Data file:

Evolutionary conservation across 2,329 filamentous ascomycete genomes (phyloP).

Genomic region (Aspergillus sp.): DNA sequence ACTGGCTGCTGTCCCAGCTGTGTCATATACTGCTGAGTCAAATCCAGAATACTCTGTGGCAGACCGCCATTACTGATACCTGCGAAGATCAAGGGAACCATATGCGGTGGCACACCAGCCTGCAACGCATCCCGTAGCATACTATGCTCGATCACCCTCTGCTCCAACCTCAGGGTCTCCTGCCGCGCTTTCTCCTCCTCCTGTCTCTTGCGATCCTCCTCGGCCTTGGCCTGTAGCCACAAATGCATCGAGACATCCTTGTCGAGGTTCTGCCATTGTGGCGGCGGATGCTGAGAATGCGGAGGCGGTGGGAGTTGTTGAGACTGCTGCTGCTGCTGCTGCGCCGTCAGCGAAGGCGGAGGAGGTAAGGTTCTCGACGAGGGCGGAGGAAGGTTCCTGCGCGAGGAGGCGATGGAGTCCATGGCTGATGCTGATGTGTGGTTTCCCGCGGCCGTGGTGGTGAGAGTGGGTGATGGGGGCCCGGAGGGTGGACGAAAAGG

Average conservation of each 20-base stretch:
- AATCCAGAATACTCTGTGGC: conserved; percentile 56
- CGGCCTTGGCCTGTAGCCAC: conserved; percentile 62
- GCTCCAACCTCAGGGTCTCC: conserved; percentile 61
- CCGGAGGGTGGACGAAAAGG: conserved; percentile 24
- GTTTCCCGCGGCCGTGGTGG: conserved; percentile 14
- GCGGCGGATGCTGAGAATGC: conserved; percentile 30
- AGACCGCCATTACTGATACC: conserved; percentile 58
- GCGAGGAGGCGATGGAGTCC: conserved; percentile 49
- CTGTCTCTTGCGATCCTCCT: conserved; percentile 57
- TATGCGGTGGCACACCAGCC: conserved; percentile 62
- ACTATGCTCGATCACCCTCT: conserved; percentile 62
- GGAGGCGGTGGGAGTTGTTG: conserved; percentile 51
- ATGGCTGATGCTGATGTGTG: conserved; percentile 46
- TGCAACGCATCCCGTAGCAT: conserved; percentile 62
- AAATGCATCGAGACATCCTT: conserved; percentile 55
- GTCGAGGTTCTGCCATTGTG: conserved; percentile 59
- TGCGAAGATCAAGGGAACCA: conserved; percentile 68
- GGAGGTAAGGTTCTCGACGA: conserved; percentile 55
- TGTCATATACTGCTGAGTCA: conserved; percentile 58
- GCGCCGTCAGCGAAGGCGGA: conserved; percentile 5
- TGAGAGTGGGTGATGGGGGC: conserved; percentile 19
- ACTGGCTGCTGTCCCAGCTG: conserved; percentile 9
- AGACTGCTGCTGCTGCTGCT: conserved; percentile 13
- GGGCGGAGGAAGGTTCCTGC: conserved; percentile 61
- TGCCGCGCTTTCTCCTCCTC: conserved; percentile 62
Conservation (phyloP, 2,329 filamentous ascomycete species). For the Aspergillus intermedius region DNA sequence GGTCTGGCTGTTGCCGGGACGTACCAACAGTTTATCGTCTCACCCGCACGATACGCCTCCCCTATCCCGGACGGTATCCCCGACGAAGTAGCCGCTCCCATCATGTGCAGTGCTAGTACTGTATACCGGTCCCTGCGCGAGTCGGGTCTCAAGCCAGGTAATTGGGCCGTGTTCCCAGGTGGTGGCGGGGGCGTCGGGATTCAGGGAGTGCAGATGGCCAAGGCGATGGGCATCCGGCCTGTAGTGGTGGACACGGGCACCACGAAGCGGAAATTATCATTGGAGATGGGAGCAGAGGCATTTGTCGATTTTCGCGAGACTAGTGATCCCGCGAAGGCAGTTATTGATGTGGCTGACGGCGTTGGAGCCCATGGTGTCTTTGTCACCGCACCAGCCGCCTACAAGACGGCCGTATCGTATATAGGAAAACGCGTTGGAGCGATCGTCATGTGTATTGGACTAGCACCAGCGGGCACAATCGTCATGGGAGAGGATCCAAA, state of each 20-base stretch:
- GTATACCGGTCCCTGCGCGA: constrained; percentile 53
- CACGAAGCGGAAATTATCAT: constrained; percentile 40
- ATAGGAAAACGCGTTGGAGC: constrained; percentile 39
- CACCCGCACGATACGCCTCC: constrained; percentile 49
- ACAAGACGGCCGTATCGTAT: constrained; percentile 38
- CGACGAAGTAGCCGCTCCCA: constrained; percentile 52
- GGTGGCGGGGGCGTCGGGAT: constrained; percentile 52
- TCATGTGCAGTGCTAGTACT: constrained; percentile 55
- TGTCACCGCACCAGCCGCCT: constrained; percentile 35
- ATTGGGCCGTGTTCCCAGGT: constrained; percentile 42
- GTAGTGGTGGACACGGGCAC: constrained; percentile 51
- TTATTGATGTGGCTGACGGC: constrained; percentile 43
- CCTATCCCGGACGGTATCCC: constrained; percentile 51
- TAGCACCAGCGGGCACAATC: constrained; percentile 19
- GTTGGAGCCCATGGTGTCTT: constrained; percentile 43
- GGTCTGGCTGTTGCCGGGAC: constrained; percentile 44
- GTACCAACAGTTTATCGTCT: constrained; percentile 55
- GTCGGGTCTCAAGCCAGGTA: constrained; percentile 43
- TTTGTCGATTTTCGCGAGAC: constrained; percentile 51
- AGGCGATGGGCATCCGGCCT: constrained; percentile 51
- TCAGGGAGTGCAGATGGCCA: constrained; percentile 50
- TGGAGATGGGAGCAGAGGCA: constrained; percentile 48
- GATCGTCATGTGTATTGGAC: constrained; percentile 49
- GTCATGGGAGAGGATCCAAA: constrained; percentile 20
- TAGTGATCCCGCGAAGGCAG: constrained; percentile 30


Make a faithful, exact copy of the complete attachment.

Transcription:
Evolutionary conservation across 2,329 filamentous ascomycete genomes (phyloP).

Genomic region (Aspergillus sp.): DNA sequence ACTGGCTGCTGTCCCAGCTGTGTCATATACTGCTGAGTCAAATCCAGAATACTCTGTGGCAGACCGCCATTACTGATACCTGCGAAGATCAAGGGAACCATATGCGGTGGCACACCAGCCTGCAACGCATCCCGTAGCATACTATGCTCGATCACCCTCTGCTCCAACCTCAGGGTCTCCTGCCGCGCTTTCTCCTCCTCCTGTCTCTTGCGATCCTCCTCGGCCTTGGCCTGTAGCCACAAATGCATCGAGACATCCTTGTCGAGGTTCTGCCATTGTGGCGGCGGATGCTGAGAATGCGGAGGCGGTGGGAGTTGTTGAGACTGCTGCTGCTGCTGCTGCGCCGTCAGCGAAGGCGGAGGAGGTAAGGTTCTCGACGAGGGCGGAGGAAGGTTCCTGCGCGAGGAGGCGATGGAGTCCATGGCTGATGCTGATGTGTGGTTTCCCGCGGCCGTGGTGGTGAGAGTGGGTGATGGGGGCCCGGAGGGTGGACGAAAAGG

Average conservation of each 20-base stretch:
- AATCCAGAATACTCTGTGGC: conserved; percentile 56
- CGGCCTTGGCCTGTAGCCAC: conserved; percentile 62
- GCTCCAACCTCAGGGTCTCC: conserved; percentile 61
- CCGGAGGGTGGACGAAAAGG: conserved; percentile 24
- GTTTCCCGCGGCCGTGGTGG: conserved; percentile 14
- GCGGCGGATGCTGAGAATGC: conserved; percentile 30
- AGACCGCCATTACTGATACC: conserved; percentile 58
- GCGAGGAGGCGATGGAGTCC: conserved; percentile 49
- CTGTCTCTTGCGATCCTCCT: conserved; percentile 57
- TATGCGGTGGCACACCAGCC: conserved; percentile 62
- ACTATGCTCGATCACCCTCT: conserved; percentile 62
- GGAGGCGGTGGGAGTTGTTG: conserved; percentile 51
- ATGGCTGATGCTGATGTGTG: conserved; percentile 46
- TGCAACGCATCCCGTAGCAT: conserved; percentile 62
- AAATGCATCGAGACATCCTT: conserved; percentile 55
- GTCGAGGTTCTGCCATTGTG: conserved; percentile 59
- TGCGAAGATCAAGGGAACCA: conserved; percentile 68
- GGAGGTAAGGTTCTCGACGA: conserved; percentile 55
- TGTCATATACTGCTGAGTCA: conserved; percentile 58
- GCGCCGTCAGCGAAGGCGGA: conserved; percentile 5
- TGAGAGTGGGTGATGGGGGC: conserved; percentile 19
- ACTGGCTGCTGTCCCAGCTG: conserved; percentile 9
- AGACTGCTGCTGCTGCTGCT: conserved; percentile 13
- GGGCGGAGGAAGGTTCCTGC: conserved; percentile 61
- TGCCGCGCTTTCTCCTCCTC: conserved; percentile 62
Conservation (phyloP, 2,329 filamentous ascomycete species). For the Aspergillus intermedius region DNA sequence GGTCTGGCTGTTGCCGGGACGTACCAACAGTTTATCGTCTCACCCGCACGATACGCCTCCCCTATCCCGGACGGTATCCCCGACGAAGTAGCCGCTCCCATCATGTGCAGTGCTAGTACTGTATACCGGTCCCTGCGCGAGTCGGGTCTCAAGCCAGGTAATTGGGCCGTGTTCCCAGGTGGTGGCGGGGGCGTCGGGATTCAGGGAGTGCAGATGGCCAAGGCGATGGGCATCCGGCCTGTAGTGGTGGACACGGGCACCACGAAGCGGAAATTATCATTGGAGATGGGAGCAGAGGCATTTGTCGATTTTCGCGAGACTAGTGATCCCGCGAAGGCAGTTATTGATGTGGCTGACGGCGTTGGAGCCCATGGTGTCTTTGTCACCGCACCAGCCGCCTACAAGACGGCCGTATCGTATATAGGAAAACGCGTTGGAGCGATCGTCATGTGTATTGGACTAGCACCAGCGGGCACAATCGTCATGGGAGAGGATCCAAA, state of each 20-base stretch:
- GTATACCGGTCCCTGCGCGA: constrained; percentile 53
- CACGAAGCGGAAATTATCAT: constrained; percentile 40
- ATAGGAAAACGCGTTGGAGC: constrained; percentile 39
- CACCCGCACGATACGCCTCC: constrained; percentile 49
- ACAAGACGGCCGTATCGTAT: constrained; percentile 38
- CGACGAAGTAGCCGCTCCCA: constrained; percentile 52
- GGTGGCGGGGGCGTCGGGAT: constrained; percentile 52
- TCATGTGCAGTGCTAGTACT: constrained; percentile 55
- TGTCACCGCACCAGCCGCCT: constrained; percentile 35
- ATTGGGCCGTGTTCCCAGGT: constrained; percentile 42
- GTAGTGGTGGACACGGGCAC: constrained; percentile 51
- TTATTGATGTGGCTGACGGC: constrained; percentile 43
- CCTATCCCGGACGGTATCCC: constrained; percentile 51
- TAGCACCAGCGGGCACAATC: constrained; percentile 19
- GTTGGAGCCCATGGTGTCTT: constrained; percentile 43
- GGTCTGGCTGTTGCCGGGAC: constrained; percentile 44
- GTACCAACAGTTTATCGTCT: constrained; percentile 55
- GTCGGGTCTCAAGCCAGGTA: constrained; percentile 43
- TTTGTCGATTTTCGCGAGAC: constrained; percentile 51
- AGGCGATGGGCATCCGGCCT: constrained; percentile 51
- TCAGGGAGTGCAGATGGCCA: constrained; percentile 50
- TGGAGATGGGAGCAGAGGCA: constrained; percentile 48
- GATCGTCATGTGTATTGGAC: constrained; percentile 49
- GTCATGGGAGAGGATCCAAA: constrained; percentile 20
- TAGTGATCCCGCGAAGGCAG: constrained; percentile 30